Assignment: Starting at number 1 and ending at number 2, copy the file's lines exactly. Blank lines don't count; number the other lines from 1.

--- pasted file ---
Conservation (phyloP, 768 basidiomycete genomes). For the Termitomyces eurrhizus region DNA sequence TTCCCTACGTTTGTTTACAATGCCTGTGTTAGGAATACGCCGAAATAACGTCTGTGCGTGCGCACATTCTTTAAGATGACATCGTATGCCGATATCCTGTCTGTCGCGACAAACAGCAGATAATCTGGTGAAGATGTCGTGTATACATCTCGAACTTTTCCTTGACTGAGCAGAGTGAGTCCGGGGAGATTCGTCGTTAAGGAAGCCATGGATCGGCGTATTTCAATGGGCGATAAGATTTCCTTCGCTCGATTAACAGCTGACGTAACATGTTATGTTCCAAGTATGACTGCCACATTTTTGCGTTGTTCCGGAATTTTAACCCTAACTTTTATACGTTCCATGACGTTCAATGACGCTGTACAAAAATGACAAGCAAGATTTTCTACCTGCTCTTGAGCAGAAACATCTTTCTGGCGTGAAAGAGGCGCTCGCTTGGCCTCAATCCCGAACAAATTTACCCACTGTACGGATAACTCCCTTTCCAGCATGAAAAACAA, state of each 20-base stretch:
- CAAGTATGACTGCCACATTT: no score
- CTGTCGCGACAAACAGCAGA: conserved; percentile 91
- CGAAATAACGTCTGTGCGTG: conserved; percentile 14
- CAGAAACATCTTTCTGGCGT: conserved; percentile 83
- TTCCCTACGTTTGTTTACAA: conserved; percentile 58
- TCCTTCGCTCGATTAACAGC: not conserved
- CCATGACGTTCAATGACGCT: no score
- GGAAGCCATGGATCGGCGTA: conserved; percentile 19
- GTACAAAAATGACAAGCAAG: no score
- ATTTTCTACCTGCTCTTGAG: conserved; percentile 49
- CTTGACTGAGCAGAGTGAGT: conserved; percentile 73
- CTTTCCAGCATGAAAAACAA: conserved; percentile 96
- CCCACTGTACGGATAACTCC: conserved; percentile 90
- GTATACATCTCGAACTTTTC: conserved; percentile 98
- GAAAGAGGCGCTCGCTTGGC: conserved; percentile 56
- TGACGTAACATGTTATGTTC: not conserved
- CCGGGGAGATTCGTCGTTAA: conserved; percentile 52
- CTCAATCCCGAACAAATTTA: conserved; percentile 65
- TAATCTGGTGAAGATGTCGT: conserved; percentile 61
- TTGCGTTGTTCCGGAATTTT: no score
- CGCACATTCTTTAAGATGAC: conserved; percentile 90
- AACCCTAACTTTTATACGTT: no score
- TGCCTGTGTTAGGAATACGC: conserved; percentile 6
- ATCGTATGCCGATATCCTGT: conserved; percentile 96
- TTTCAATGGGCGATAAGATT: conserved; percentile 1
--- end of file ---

Conservation (phyloP, 768 basidiomycete genomes). For the Termitomyces eurrhizus region DNA sequence TTCCCTACGTTTGTTTACAATGCCTGTGTTAGGAATACGCCGAAATAACGTCTGTGCGTGCGCACATTCTTTAAGATGACATCGTATGCCGATATCCTGTCTGTCGCGACAAACAGCAGATAATCTGGTGAAGATGTCGTGTATACATCTCGAACTTTTCCTTGACTGAGCAGAGTGAGTCCGGGGAGATTCGTCGTTAAGGAAGCCATGGATCGGCGTATTTCAATGGGCGATAAGATTTCCTTCGCTCGATTAACAGCTGACGTAACATGTTATGTTCCAAGTATGACTGCCACATTTTTGCGTTGTTCCGGAATTTTAACCCTAACTTTTATACGTTCCATGACGTTCAATGACGCTGTACAAAAATGACAAGCAAGATTTTCTACCTGCTCTTGAGCAGAAACATCTTTCTGGCGTGAAAGAGGCGCTCGCTTGGCCTCAATCCCGAACAAATTTACCCACTGTACGGATAACTCCCTTTCCAGCATGAAAAACAA, state of each 20-base stretch:
- CAAGTATGACTGCCACATTT: no score